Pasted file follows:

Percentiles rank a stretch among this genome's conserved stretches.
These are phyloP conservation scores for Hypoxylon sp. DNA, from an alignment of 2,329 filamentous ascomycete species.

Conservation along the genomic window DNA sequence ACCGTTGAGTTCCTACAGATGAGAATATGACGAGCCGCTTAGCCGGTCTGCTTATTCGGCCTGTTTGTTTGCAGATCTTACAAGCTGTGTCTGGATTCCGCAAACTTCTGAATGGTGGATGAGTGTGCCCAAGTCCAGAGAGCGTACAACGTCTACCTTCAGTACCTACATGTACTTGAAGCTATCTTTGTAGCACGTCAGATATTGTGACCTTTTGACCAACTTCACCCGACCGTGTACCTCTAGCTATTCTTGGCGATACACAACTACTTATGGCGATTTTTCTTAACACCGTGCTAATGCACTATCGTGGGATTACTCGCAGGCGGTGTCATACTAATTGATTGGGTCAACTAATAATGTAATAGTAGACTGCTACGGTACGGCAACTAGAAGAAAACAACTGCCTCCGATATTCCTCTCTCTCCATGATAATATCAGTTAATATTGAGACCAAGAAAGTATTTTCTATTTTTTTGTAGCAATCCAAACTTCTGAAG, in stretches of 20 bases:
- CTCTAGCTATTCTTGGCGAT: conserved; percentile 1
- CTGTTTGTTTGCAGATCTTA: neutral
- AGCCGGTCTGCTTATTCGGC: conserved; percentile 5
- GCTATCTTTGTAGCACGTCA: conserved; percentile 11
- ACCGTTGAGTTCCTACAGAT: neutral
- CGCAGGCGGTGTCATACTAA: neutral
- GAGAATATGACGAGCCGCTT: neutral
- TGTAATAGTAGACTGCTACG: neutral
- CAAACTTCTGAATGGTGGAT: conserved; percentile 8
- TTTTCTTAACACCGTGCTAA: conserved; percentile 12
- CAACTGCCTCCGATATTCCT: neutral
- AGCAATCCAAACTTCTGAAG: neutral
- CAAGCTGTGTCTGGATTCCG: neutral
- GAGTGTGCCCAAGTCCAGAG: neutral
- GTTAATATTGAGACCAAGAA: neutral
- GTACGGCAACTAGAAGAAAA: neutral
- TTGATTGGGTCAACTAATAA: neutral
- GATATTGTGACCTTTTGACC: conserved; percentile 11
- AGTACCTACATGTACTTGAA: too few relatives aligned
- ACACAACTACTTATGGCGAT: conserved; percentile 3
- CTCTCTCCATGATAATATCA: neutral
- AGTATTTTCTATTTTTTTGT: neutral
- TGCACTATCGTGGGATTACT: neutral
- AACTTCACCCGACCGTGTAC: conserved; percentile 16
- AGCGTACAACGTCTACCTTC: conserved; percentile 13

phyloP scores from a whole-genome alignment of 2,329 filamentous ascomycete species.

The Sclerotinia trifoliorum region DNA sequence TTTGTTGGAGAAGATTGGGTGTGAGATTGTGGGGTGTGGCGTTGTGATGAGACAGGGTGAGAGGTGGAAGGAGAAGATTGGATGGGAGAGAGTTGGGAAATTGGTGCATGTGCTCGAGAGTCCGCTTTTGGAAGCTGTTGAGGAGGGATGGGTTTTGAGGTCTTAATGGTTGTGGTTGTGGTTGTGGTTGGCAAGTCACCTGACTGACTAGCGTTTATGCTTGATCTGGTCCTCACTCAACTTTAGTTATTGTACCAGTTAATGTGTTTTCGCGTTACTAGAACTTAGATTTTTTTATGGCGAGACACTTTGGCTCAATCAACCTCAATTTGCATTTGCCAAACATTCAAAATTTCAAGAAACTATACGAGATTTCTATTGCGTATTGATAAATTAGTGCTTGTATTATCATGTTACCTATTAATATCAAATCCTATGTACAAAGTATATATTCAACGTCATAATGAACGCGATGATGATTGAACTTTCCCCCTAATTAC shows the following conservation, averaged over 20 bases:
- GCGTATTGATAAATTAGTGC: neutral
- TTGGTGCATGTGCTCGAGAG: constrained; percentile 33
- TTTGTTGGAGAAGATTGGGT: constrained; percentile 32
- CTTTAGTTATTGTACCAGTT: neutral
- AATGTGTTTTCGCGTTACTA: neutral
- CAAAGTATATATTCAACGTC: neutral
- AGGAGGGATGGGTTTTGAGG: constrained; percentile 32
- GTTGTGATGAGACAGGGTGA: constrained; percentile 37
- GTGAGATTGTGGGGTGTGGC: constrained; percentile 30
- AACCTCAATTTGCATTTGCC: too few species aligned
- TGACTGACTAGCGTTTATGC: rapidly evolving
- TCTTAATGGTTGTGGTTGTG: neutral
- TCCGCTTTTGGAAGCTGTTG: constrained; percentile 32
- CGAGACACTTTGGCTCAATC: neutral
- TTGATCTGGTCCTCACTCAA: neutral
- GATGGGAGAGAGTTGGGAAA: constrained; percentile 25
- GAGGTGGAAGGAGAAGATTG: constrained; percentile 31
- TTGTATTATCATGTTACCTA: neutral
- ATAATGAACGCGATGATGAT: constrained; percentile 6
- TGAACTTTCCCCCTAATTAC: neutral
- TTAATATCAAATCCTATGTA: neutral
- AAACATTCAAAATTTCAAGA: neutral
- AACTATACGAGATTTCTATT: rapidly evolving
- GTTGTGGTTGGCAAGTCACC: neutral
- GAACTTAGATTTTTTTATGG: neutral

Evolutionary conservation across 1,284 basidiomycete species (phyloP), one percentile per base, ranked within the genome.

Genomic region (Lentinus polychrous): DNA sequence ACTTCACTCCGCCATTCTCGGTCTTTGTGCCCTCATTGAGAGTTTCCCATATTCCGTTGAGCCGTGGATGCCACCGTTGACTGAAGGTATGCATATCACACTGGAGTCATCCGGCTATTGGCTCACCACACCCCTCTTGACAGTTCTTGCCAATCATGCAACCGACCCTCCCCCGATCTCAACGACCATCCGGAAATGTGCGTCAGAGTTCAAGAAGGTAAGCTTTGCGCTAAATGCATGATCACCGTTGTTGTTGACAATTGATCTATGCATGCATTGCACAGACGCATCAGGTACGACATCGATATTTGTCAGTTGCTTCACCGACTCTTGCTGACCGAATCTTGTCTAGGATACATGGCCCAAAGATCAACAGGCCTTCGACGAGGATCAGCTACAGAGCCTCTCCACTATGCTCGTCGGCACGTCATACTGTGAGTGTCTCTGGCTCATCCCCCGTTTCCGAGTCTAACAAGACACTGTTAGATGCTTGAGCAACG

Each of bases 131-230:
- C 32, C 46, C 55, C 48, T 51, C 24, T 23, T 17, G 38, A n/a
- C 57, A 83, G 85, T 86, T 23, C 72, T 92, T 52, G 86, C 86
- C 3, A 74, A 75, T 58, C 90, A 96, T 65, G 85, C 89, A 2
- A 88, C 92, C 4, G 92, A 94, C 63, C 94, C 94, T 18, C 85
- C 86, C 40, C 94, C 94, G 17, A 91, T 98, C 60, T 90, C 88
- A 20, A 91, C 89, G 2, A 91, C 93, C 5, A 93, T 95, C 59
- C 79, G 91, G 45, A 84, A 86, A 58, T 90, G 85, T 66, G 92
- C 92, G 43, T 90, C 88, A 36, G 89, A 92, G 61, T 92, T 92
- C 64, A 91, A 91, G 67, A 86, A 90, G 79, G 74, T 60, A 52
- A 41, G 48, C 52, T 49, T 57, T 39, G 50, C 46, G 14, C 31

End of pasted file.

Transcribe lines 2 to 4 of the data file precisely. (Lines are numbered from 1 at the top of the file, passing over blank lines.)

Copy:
These are phyloP conservation scores for Hypoxylon sp. DNA, from an alignment of 2,329 filamentous ascomycete species.

Conservation along the genomic window DNA sequence ACCGTTGAGTTCCTACAGATGAGAATATGACGAGCCGCTTAGCCGGTCTGCTTATTCGGCCTGTTTGTTTGCAGATCTTACAAGCTGTGTCTGGATTCCGCAAACTTCTGAATGGTGGATGAGTGTGCCCAAGTCCAGAGAGCGTACAACGTCTACCTTCAGTACCTACATGTACTTGAAGCTATCTTTGTAGCACGTCAGATATTGTGACCTTTTGACCAACTTCACCCGACCGTGTACCTCTAGCTATTCTTGGCGATACACAACTACTTATGGCGATTTTTCTTAACACCGTGCTAATGCACTATCGTGGGATTACTCGCAGGCGGTGTCATACTAATTGATTGGGTCAACTAATAATGTAATAGTAGACTGCTACGGTACGGCAACTAGAAGAAAACAACTGCCTCCGATATTCCTCTCTCTCCATGATAATATCAGTTAATATTGAGACCAAGAAAGTATTTTCTATTTTTTTGTAGCAATCCAAACTTCTGAAG, in stretches of 20 bases:
- CTCTAGCTATTCTTGGCGAT: conserved; percentile 1